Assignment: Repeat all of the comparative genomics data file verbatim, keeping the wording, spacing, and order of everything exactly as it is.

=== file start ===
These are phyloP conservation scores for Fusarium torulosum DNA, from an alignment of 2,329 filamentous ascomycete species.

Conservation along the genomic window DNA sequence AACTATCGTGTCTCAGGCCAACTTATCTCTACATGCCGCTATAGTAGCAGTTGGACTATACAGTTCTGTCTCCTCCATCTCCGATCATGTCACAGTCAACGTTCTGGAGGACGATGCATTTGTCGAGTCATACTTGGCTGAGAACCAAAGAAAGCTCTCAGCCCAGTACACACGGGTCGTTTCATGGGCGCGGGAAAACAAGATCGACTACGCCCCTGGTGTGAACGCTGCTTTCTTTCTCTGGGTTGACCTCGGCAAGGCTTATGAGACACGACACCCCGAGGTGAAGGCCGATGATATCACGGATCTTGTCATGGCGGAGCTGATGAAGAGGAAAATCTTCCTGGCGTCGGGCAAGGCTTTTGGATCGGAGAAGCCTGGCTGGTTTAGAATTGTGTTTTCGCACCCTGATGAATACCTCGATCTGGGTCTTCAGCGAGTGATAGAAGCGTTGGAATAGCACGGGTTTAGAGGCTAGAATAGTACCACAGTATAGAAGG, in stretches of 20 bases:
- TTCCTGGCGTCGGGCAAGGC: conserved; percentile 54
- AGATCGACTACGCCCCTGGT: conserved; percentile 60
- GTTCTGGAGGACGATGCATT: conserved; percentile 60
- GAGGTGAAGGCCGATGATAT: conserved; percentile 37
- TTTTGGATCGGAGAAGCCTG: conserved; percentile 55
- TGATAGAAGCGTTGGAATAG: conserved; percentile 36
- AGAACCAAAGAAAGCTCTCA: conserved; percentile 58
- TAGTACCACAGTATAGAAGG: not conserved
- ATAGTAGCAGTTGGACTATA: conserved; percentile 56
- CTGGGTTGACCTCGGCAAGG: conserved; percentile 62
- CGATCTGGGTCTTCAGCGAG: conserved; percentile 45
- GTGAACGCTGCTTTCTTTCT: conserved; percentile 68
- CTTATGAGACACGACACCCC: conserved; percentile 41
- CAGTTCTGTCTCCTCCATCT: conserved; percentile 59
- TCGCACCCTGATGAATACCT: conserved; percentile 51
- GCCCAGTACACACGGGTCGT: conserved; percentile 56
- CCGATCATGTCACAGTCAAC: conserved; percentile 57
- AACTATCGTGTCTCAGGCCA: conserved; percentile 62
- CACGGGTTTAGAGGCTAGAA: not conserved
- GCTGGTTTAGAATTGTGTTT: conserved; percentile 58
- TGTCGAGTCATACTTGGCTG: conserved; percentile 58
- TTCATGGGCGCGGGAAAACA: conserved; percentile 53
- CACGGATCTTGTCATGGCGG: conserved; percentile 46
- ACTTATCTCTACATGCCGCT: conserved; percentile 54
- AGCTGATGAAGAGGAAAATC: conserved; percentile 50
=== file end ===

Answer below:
These are phyloP conservation scores for Fusarium torulosum DNA, from an alignment of 2,329 filamentous ascomycete species.

Conservation along the genomic window DNA sequence AACTATCGTGTCTCAGGCCAACTTATCTCTACATGCCGCTATAGTAGCAGTTGGACTATACAGTTCTGTCTCCTCCATCTCCGATCATGTCACAGTCAACGTTCTGGAGGACGATGCATTTGTCGAGTCATACTTGGCTGAGAACCAAAGAAAGCTCTCAGCCCAGTACACACGGGTCGTTTCATGGGCGCGGGAAAACAAGATCGACTACGCCCCTGGTGTGAACGCTGCTTTCTTTCTCTGGGTTGACCTCGGCAAGGCTTATGAGACACGACACCCCGAGGTGAAGGCCGATGATATCACGGATCTTGTCATGGCGGAGCTGATGAAGAGGAAAATCTTCCTGGCGTCGGGCAAGGCTTTTGGATCGGAGAAGCCTGGCTGGTTTAGAATTGTGTTTTCGCACCCTGATGAATACCTCGATCTGGGTCTTCAGCGAGTGATAGAAGCGTTGGAATAGCACGGGTTTAGAGGCTAGAATAGTACCACAGTATAGAAGG, in stretches of 20 bases:
- TTCCTGGCGTCGGGCAAGGC: conserved; percentile 54
- AGATCGACTACGCCCCTGGT: conserved; percentile 60
- GTTCTGGAGGACGATGCATT: conserved; percentile 60
- GAGGTGAAGGCCGATGATAT: conserved; percentile 37
- TTTTGGATCGGAGAAGCCTG: conserved; percentile 55
- TGATAGAAGCGTTGGAATAG: conserved; percentile 36
- AGAACCAAAGAAAGCTCTCA: conserved; percentile 58
- TAGTACCACAGTATAGAAGG: not conserved
- ATAGTAGCAGTTGGACTATA: conserved; percentile 56
- CTGGGTTGACCTCGGCAAGG: conserved; percentile 62
- CGATCTGGGTCTTCAGCGAG: conserved; percentile 45
- GTGAACGCTGCTTTCTTTCT: conserved; percentile 68
- CTTATGAGACACGACACCCC: conserved; percentile 41
- CAGTTCTGTCTCCTCCATCT: conserved; percentile 59
- TCGCACCCTGATGAATACCT: conserved; percentile 51
- GCCCAGTACACACGGGTCGT: conserved; percentile 56
- CCGATCATGTCACAGTCAAC: conserved; percentile 57
- AACTATCGTGTCTCAGGCCA: conserved; percentile 62
- CACGGGTTTAGAGGCTAGAA: not conserved
- GCTGGTTTAGAATTGTGTTT: conserved; percentile 58
- TGTCGAGTCATACTTGGCTG: conserved; percentile 58
- TTCATGGGCGCGGGAAAACA: conserved; percentile 53
- CACGGATCTTGTCATGGCGG: conserved; percentile 46
- ACTTATCTCTACATGCCGCT: conserved; percentile 54
- AGCTGATGAAGAGGAAAATC: conserved; percentile 50